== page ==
Each generation reshapes the world in its own image, from culture to politics to commerce. In the aftermath of World War II, the Greatest Generation and its famous offspring, the Baby Boom, spurred revolutionary change in how Americans spent their time and money.
The allure of convenience and must-have gadgets, coupled with the dawn of modern advertising, drove advances in manufacturing and distribution as businesses sought a slice of the burgeoning consumer market.
New research by a team of Michigan State University faculty members highlights how the economic might of the Millennials – now the nation’s largest generational demographic – is transforming the customer experience and, with it, the supply chain.
“Millennials have replaced baby boomers as the major consumer segment, so we are seeing a change in what is being demanded,” said Steven A. Melnyk, Professor of Supply Chain and Operations Management and lead author of the MSU research, Serving Up An Experience, published in Supply Chain Management Review in February 2018.
“Millennials want more than price and availability; they want speed, convenience and they want to be involved in the co-creation of the product,” Melnyk told MSU Today recently. “This experiential supply chain, where customers are controlling more than they ever have before, involves much more than what they’re buying. It’s about the experience they get with it.”
The ‘Market of One’
That experience, at its core, is designed to make the customer feel special, as if she or he is a “market of one,” according to Melnyk and his colleagues at MSU’s Eli Broad College of Business, Assistant Professor of Marketing Clay Voorhees and Nick Little, Managing Director of the Railway Management Program.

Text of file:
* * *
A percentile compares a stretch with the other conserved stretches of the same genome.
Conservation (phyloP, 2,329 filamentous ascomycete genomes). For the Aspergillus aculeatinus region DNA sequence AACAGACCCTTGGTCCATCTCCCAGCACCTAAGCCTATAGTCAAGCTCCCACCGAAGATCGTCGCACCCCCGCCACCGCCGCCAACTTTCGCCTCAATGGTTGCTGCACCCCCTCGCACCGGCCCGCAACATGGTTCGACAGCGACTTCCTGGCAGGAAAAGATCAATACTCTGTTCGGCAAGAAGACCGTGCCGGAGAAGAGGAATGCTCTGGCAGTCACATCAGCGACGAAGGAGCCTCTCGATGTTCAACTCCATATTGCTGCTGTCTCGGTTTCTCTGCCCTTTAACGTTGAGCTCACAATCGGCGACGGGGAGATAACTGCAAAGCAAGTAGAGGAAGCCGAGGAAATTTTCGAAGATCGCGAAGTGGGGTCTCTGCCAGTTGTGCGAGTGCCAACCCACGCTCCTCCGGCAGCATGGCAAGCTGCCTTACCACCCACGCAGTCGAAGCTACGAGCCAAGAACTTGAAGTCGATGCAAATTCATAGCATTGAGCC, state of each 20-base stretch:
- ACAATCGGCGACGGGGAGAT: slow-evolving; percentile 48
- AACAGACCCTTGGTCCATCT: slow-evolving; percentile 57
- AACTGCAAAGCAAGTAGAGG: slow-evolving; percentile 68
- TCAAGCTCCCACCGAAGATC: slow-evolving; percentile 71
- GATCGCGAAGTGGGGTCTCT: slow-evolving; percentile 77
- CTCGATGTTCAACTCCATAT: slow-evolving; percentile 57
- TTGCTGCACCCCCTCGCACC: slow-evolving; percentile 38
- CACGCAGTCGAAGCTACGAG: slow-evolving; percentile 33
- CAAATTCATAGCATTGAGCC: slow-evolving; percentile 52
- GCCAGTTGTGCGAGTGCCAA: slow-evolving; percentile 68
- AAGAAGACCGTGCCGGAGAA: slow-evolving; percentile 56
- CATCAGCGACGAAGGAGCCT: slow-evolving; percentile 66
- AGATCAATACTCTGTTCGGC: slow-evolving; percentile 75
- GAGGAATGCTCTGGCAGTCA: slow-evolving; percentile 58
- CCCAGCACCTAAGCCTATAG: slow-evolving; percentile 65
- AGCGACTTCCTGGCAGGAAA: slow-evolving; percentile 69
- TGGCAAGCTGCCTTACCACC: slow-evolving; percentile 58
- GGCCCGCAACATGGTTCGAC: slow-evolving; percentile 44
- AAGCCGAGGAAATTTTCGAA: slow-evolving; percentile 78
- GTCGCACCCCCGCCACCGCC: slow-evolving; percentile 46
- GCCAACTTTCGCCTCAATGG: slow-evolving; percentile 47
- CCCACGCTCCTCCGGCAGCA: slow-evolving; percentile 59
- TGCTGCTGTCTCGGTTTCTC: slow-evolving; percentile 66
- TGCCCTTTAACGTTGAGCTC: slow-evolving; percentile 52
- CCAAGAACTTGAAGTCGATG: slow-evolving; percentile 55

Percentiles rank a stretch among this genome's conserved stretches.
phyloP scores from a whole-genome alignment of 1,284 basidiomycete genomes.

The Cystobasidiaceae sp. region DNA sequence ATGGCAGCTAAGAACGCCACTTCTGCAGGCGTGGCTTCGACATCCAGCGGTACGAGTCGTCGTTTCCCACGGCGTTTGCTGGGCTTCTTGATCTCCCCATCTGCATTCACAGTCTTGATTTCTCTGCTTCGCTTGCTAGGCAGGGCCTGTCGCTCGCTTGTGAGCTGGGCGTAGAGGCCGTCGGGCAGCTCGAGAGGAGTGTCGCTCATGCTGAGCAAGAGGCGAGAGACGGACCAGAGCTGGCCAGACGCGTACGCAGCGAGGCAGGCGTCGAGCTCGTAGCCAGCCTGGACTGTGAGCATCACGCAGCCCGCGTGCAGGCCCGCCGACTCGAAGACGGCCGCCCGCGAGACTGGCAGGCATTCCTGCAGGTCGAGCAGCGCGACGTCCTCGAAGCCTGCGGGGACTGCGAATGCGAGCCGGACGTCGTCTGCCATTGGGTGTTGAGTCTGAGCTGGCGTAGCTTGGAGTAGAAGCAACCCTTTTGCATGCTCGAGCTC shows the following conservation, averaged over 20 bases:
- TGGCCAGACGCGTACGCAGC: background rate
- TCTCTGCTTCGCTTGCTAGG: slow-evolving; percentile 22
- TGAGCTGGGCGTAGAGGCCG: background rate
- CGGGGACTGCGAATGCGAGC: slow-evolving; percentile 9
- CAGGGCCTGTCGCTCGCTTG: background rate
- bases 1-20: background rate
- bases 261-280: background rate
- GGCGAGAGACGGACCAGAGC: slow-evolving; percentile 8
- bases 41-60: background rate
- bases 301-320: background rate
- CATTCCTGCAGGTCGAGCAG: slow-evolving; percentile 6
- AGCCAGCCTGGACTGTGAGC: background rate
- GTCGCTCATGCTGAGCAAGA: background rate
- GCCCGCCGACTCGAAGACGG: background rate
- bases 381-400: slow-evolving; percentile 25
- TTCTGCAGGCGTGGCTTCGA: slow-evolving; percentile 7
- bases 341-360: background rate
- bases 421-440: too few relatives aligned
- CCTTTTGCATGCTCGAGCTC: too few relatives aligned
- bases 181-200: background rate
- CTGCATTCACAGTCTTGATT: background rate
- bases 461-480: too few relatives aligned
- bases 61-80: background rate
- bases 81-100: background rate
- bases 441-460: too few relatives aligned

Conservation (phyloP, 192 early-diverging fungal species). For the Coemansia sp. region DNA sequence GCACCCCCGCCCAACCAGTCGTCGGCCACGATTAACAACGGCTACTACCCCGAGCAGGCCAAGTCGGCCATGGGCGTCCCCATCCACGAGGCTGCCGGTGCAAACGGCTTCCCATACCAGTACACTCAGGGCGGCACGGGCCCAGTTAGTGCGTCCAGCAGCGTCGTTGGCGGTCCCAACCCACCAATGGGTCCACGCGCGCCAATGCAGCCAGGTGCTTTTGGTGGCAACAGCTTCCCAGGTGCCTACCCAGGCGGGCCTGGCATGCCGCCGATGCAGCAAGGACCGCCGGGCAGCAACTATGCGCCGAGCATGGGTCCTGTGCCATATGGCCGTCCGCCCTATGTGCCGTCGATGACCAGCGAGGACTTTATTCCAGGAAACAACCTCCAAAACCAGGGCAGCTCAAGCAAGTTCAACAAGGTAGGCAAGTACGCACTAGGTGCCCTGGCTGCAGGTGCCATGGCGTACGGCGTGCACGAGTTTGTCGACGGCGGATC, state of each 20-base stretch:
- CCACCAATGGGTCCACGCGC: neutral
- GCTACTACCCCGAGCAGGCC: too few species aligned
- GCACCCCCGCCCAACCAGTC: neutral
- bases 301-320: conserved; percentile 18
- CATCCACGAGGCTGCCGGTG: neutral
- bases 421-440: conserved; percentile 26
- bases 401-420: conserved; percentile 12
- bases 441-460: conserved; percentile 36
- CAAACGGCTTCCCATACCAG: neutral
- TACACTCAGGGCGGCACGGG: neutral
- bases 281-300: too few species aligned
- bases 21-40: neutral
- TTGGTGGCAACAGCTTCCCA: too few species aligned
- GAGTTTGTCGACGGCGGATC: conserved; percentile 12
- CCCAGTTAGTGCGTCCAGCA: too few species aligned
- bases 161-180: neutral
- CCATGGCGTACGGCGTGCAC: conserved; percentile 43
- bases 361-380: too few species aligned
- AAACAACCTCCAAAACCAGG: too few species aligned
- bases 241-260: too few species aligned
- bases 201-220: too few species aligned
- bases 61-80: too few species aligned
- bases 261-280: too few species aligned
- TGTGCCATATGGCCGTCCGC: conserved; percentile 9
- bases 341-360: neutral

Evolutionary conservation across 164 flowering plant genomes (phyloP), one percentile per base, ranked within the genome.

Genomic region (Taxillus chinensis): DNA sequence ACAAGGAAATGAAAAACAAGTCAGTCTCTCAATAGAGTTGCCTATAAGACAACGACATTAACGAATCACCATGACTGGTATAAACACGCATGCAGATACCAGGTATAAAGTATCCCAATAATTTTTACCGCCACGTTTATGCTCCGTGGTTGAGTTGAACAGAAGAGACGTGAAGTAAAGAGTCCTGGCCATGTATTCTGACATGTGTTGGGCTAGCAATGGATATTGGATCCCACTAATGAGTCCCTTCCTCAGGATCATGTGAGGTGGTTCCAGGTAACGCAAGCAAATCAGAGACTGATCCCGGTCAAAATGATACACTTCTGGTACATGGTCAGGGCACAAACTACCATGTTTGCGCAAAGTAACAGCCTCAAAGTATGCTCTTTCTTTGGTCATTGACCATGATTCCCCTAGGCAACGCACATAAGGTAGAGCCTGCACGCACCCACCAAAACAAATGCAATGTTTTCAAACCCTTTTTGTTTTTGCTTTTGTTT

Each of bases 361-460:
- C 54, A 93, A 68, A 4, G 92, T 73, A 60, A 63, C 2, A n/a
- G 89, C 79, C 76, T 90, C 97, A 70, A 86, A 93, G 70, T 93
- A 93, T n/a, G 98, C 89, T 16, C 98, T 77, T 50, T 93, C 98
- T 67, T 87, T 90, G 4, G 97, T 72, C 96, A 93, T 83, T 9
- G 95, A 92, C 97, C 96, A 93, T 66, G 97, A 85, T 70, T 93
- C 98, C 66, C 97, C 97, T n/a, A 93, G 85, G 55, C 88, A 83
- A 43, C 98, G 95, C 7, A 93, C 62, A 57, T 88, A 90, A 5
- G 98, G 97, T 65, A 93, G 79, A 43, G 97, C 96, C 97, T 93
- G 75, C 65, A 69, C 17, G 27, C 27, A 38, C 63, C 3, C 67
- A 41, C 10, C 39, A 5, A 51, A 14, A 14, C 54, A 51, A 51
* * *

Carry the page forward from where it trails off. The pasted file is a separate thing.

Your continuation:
This can take many forms: custom-tailored clothing shipped seasonally; fully prepped, chef-made recipes delivered weekly; and invitation-only coffee and wine tastings.
Today, the onus on fulfilling a consumer’s unique desires does not lie solely with retailers. Melnyk, Voorhees and Little highlighted how the accelerating trend toward customer experience is redefining supply chain management:
The MSU team delved into the theory of the experiential supply chain as an offshoot of its work on Supply Chain Management – Beyond the Horizon, a joint research project of APICS and Michigan State.
“Companies like Amazon are finding the value of the market of one,” Melnyk, PhD, told MSU Today. “When this occurs, these companies become the supplier that customers instinctively go to when they have a need to fill. We could not realize the promise of the market of one in the past because technology wasn’t ready.”
Digital Wallets to Drones
Thanks to their smartphones and other mobile devices, Millennials’ thumbprints are all over the retail landscape, from when and where 21st century consumers expect to be able to make a purchase (anytime, anywhere) to when and where they expect their purchases to be delivered (right now, right here).
Savvy businesses seek to satisfy this need for speed with features such as digital wallet services, in-store apps and the prospect of delivery by drone. Companies that ignore this new marketplace reality do so at their own peril.
More than 1 in 4 Americans were born between the early 1980s and the start of the new millennium, according to the U.S. Census Bureau. Those 83 million Millennials, who surpassed the roughly 75 million boomers as the largest living generation in 2015, pack a spending power punch estimated at $2.45 trillion.
This financial muscle gives Millennials a megaphone in any conversation about the future of the supply chain. The generation already has influenced the shift toward sustainable operations, diversity and equality, and corporate social responsibility.
“While the changes in technology have facilitated the advent of the experiential supply chain, it is the change in the market and the advent of the Millennial that has really propelled this type of supply chain,” the MSU research noted.
“With the experiential supply chain, we see the walls disappearing between the customer and the supply chain,” Melnyk said. “It is the shape of things to come.”